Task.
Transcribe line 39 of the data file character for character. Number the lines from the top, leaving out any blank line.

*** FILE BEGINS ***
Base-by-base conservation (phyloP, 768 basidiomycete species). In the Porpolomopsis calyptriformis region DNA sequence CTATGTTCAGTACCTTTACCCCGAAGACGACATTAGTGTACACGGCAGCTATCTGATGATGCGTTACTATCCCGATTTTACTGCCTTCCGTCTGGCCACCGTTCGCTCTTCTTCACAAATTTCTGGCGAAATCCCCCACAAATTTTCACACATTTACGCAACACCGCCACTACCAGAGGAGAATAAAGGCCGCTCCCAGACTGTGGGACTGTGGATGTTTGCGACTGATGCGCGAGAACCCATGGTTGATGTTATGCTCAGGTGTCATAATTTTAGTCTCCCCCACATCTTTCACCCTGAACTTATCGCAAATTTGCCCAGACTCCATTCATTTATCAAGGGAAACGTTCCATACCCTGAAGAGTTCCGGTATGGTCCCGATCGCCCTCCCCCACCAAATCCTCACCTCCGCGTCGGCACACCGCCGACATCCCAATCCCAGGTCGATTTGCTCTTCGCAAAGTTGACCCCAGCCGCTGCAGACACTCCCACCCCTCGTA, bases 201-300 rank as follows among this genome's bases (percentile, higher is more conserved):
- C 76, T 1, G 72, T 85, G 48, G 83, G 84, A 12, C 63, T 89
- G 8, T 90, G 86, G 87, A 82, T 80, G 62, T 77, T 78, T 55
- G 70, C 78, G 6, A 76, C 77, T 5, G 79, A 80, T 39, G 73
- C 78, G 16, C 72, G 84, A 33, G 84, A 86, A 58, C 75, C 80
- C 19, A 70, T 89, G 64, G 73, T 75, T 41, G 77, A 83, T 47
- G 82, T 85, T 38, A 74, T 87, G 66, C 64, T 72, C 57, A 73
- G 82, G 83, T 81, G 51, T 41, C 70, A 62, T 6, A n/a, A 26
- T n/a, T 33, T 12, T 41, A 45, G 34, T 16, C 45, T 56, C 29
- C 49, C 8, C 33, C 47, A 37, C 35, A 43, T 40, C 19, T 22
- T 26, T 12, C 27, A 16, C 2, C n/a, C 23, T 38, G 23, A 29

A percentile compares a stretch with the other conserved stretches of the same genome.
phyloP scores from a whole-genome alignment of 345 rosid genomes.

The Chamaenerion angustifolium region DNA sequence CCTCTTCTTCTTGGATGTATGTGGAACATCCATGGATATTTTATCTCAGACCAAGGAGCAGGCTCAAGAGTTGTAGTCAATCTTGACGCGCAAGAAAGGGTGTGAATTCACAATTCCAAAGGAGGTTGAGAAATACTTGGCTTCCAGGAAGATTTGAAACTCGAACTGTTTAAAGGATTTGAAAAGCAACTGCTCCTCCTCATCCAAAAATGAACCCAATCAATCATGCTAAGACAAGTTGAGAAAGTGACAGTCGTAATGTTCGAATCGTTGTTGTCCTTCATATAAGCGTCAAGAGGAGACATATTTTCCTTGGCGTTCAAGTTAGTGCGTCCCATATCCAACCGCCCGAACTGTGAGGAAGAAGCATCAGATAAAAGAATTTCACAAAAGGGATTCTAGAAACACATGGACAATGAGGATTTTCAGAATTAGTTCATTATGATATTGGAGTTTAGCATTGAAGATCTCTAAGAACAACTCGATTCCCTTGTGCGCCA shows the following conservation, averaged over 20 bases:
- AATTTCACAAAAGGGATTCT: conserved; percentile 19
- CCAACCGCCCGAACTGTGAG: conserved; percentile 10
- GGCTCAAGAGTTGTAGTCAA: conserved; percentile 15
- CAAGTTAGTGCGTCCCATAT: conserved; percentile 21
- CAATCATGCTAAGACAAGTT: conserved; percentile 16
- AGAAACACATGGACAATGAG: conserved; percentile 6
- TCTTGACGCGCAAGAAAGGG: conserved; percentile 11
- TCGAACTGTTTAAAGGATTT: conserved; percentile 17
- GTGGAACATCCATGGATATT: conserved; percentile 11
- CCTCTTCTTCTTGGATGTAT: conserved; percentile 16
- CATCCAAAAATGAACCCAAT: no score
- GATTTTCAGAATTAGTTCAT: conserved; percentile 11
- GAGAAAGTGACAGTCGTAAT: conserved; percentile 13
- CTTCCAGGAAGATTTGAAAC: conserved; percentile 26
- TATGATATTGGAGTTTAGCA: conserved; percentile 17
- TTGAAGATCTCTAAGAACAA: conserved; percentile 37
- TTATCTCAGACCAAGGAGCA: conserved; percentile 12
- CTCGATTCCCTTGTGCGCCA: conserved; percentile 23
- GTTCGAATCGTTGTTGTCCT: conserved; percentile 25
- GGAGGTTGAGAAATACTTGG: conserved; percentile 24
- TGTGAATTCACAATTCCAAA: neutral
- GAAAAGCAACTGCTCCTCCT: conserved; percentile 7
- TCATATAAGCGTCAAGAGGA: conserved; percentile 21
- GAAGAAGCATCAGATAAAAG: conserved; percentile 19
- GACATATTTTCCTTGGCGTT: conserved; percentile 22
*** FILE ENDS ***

- GACATATTTTCCTTGGCGTT: conserved; percentile 22